Cutting education will leave us behind India and China.
With the elections behind us and the GOP firmly in control of all branches of government, there has been a lot of talk about the so-called Republican mandate. Conservative analysts have used this phrase to trumpet their pet causes–hawkish defense strategies, permanent tax cuts, and government belt tightening, to name three. Lost in the campaigns and the press is any call for other things that might matter to Americans–the economy, the environment, and education, to name three.
It would be a grave injustice to Americans if the Republican mandate were drawn so narrowly that it ignores the three Es, especially education. Simply put, without devoting considerable resources to educating the next generation of scientists, engineers, and other tech workers, many more high-tech jobs will either be shipped overseas or given over to foreign contractors here. Bill Gates’ trip to India underscores the simple fact that high-tech companies are looking to grow their investments in Asian tech talent at the expense of American talent.
It’s not just because Asia is loaded with cheap labor. Many Asian countries have stronger secondary education programs in science and math than we do here. If we don’t keep up with Asia, it will become ever more difficult for all American tech workers. No longer is Asia just seen as a place to outsource manufacturing. It is increasingly a place of design, programming, and project management. The sheer population of smart, (literally) hungry tech wanna-bes in these countries puts enormous pressure on American techies, who are disadvantaged by inferior high-school math and science curricula and expectations.
Kurt Guthmueller, ComputerUser’s part-time art director, feels this crunch every day. Back when we published reams of pages per month, Kurt was our full-time art director. Every month, he and I would sit down for the better part of a week and talk about the dozens of features and departments in need of art for the month in production. Over the course of a year, Kurt found he was much more interested in the technologies we talked about than the designs he created to complement these features. So he decided to go back to school and get a second bachelor’s degree, this time in electrical engineering and computer science (his first degree was in architecture). After our publication shrunk with the tech economy, we retained Kurt for after-hours art direction. The stories he tells me about his experience in EE/CSCI school give me a glimpse of how far behind our secondary education system is.
Kurt spent the first two years working on core classes for engineering students–physics, calculus, and the like. While he didn’t ace those classes, he was in the top tier in all of them. Once he started taking engineering classes, however, core courses seemed like child’s play. When he doesn’t need to design a cover or lay out features for me, he gets to the university very early in the morning and he comes home very early the next morning. His entire day is devoted to programming and circuit design courses, labs, and homework. While he is holding his own, many of his colleagues are struggling mightily to keep up with the grueling workload. Many of them are trying to learn the more advanced facets of their courses while needing to fill in basics as they go. Many of them are simply failing.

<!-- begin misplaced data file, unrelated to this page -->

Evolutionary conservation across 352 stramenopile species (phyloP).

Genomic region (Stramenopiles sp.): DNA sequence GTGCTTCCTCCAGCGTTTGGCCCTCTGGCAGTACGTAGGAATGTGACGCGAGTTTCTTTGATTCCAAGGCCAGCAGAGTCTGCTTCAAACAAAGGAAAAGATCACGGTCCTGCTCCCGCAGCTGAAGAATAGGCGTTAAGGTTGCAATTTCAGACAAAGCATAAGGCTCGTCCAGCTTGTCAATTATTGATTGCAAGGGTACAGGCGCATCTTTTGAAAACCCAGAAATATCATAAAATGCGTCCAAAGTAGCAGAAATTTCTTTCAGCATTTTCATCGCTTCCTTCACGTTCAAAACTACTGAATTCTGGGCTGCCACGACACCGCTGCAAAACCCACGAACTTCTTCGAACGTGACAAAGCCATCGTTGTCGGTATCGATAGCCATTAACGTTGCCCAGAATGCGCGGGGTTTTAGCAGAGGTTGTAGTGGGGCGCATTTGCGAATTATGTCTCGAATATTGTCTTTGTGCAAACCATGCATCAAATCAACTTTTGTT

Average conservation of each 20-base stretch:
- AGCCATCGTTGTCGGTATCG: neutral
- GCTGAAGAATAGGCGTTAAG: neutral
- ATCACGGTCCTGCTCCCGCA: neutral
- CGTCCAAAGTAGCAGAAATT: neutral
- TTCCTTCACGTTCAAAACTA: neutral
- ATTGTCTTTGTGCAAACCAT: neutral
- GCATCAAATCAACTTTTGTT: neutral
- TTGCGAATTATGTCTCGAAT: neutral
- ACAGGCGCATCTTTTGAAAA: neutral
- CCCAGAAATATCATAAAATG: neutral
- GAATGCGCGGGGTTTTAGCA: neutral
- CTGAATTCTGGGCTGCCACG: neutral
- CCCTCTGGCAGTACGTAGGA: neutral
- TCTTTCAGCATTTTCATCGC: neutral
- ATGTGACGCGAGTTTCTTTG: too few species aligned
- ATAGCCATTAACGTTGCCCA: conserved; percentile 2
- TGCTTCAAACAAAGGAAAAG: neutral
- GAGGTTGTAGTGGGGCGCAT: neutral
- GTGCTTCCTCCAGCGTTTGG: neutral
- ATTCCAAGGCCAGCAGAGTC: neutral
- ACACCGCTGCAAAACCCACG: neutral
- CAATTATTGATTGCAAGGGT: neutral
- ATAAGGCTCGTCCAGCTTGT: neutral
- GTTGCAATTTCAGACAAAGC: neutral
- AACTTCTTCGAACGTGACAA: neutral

While the courses appropriately prepare new electrical engineers to face IT challenges given what companies need from recent graduates, students find the gap between prerequisites and engineering classes too wide to bridge. Working backward, core courses for engineering and the sciences are easier than they should be because incoming freshman have high failure rates and there is enormous pressure on teachers to retain students. Students are hard to retain because their high schools do not adequately prepare them to enter college. None of this is news to you, nor is the slew of factors contributing to poor high school math and science preparation (low standards, social aversions to being geeks, undertrained teachers, etc.).
Given the ever-improving global competition for technology skills, we simply can’t afford to maintain the status quo in secondary math, science, and computing education. Yet state budgets for education are being slashed to the bone amid huge budget deficits. In my home state, the education budget was gutted by our lame-duck governor, Jesse Ventura. Consequently, nearly every district had a referendum to increase local property taxes to pay for the basics in the absence of state funding. Many of these referenda failed because they would have raised property taxes by as much as one third. Ventura’s line was, “If you don’t like it, go to private school.” While I will send my child to private school in addition to lots of after-school Web work, that’s not the point. What about the hundreds of thousands of students who can’t afford private school? What impact will reducing the pool of tech-savvy individuals to the children of means do to America’s future technology position in the rest of the world?
James Mathewson is editor of ComputerUser magazine and ComputerUser.com